-Paddling of a single limb
-Repeatedly snapping at the air (“fly-biting”)
-Abnormal facial twitches

Signs of generalized seizures

Signs of generalized seizures include (but are not limited to):

-Body convulsions
-Paddling of multiple limbs
-Involuntary urination/defecation
-Rigid, stiff limbs
If you notice any of the above signs in your pet and/or if you suspect your pet has a seizure, please contact your vet immediately!

What else should I do if my pet has a seizure?

There are do’s and don’ts when it comes to a seizure pet. First of all, as mentioned before, call your vet immediately for advice.

In the meantime, please be mindful of the following general tips:


-As mentioned above, call your vet for advice.
-If your pet is near a water body or about to fall from a height, move your pet to safety
-Keep sharp objects and other animals away
-You can try to place a cushion under your pet’s head to reduce the risk of head trauma from repeated banging.
-Take a video of the seizure pet if possible. While a seizure is a distressing event and taking a video may be the last thing on your mind, a video is important for the vet to see if it is a seizure or another similar-looking condition (e.g. fainting episode). This can help with your pet’s treatment plan.
-If your vet has given rectal suppositories (e.g. rectal diazepam) to administer during a seizure, please do so and follow the instructions on the labels


-Do NOT try to place anything in your pet’s mouth. This will increase your risk of getting bitten
There is a myth that putting an object in a human or pet’s mouth will prevent the tongue from rolling back and choking the pet. This is untrue. Pets do not swallow their tongues.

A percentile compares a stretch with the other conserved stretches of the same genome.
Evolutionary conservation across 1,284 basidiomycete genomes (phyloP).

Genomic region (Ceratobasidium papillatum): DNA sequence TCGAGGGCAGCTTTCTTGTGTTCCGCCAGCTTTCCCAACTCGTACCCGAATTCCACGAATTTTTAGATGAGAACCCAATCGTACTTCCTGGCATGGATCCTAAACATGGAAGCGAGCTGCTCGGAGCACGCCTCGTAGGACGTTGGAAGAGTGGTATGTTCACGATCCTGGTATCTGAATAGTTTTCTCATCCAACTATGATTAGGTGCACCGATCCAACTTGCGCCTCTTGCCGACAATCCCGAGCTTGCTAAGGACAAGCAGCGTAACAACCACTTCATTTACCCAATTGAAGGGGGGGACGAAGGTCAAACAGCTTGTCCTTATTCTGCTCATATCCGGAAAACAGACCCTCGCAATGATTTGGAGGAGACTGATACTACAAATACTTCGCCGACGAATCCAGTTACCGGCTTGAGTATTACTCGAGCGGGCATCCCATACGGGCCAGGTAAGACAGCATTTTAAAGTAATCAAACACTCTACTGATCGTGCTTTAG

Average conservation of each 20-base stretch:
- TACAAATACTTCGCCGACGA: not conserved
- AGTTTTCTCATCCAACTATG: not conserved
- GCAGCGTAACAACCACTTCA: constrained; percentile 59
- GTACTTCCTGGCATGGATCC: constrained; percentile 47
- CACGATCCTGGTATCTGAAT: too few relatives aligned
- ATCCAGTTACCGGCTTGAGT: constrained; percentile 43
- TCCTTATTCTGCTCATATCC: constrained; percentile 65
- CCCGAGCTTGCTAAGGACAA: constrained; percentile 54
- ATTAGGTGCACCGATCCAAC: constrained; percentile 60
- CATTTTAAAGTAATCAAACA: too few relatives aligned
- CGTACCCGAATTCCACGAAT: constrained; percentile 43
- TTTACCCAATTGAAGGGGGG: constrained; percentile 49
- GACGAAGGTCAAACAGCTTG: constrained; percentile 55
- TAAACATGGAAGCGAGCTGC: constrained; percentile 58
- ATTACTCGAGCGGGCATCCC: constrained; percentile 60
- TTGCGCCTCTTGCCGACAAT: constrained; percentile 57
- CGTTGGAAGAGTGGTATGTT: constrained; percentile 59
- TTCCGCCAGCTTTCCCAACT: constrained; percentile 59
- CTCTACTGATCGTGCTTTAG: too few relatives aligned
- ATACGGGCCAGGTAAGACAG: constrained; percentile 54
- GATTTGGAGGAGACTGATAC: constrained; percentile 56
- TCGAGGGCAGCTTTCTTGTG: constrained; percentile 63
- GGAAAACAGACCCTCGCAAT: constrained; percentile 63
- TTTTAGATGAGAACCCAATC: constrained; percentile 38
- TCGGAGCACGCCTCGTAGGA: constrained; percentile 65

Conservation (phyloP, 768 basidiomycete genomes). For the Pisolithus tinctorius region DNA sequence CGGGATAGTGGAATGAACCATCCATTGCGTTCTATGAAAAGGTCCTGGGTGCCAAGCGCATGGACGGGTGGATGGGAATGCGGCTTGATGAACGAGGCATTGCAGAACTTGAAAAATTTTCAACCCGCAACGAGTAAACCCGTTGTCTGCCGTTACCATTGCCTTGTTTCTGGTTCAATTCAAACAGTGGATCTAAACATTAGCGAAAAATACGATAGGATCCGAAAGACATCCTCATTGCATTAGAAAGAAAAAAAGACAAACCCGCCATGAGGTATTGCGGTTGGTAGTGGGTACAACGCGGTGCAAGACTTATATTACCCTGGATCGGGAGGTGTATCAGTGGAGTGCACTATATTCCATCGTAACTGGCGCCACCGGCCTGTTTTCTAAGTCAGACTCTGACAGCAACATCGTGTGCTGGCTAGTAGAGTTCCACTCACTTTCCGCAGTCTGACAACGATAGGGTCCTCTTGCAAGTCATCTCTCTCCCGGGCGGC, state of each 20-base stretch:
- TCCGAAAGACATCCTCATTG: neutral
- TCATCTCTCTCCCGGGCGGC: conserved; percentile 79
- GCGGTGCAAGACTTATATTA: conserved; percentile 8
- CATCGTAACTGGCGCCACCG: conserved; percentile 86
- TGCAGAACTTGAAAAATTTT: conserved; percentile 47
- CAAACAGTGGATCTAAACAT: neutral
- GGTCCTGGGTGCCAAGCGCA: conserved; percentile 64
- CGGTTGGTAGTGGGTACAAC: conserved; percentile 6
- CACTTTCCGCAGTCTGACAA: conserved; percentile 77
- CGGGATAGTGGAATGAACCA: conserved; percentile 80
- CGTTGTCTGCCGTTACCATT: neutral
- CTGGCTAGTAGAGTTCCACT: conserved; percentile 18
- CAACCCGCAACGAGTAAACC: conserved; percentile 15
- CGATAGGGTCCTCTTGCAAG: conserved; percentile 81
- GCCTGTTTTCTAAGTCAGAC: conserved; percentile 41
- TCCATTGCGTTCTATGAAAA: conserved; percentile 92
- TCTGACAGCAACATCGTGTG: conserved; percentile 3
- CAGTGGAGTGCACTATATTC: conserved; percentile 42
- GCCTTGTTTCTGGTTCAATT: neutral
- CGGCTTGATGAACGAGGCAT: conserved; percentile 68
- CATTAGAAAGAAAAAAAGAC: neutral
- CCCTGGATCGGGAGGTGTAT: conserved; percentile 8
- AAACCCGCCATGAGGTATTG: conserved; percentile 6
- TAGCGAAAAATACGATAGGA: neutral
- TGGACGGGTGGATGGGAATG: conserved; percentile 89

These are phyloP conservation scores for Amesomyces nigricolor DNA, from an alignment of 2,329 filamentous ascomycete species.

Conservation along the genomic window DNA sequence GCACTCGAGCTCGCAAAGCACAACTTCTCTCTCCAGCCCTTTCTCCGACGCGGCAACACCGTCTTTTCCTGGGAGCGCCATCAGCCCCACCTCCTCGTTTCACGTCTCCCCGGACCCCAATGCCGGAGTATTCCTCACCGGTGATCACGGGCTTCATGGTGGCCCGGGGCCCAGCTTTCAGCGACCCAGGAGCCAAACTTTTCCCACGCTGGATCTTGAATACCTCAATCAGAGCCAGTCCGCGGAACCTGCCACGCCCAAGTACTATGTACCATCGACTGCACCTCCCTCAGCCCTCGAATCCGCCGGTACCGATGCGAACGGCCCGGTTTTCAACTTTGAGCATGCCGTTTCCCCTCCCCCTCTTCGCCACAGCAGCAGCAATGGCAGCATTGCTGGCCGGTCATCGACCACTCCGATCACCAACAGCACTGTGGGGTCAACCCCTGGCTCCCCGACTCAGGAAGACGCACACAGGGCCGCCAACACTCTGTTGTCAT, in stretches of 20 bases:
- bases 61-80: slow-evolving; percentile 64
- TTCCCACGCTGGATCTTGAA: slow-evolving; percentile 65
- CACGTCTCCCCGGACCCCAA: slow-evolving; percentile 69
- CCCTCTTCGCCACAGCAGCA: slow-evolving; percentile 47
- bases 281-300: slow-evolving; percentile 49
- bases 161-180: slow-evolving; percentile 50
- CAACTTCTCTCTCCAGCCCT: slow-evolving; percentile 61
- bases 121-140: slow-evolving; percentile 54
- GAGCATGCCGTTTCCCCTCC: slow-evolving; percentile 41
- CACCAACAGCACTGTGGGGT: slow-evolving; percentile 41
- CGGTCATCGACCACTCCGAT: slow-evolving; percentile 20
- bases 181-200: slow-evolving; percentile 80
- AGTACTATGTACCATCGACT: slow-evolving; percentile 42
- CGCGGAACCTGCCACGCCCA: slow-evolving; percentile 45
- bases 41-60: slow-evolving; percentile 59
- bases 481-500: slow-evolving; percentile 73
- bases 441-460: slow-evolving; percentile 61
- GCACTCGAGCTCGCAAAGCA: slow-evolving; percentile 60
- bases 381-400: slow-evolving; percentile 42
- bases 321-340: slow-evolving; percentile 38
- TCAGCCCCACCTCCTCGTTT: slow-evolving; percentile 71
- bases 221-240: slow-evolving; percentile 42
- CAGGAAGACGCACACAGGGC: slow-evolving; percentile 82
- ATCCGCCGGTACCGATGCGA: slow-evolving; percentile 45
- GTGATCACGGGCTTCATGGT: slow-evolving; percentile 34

-Do NOT try to hold your pet down. This will increase your risk of getting bitten.

Even if your pet has stopped seizure by the time you’ve called the vet, it is still important to contact the vet. They will advise you on whether you should bring your pet in.

Does my pet need medication for seizures?

Your vet will consider several factors (e.g. frequency of seizures, duration of seizures) when deciding whether your pet needs to go on anti-seizure medication. Depending on your pet’s needs, your vet may place your pet on anti-seizure medication. Possibilities include phenobarbitone, potassium bromide, levetiracetam, rectal diazepam and so on.

If your pet goes on seizure medication, they will need follow-up blood tests to check whether the drug has reached therapeutic levels in the pet’s bloodstream, and also to check if the organs are coping well with the anti-seizure drug. Therefore, it’s important to attend these follow-up visits even if your pet appears physically fine.

If your pet has been placed on anti-seizure medication, you can consider asking your vet for a prescription to purchase anti-seizure medications from My Animal Dispensary. Do note that we cannot sell these medications without prescriptions!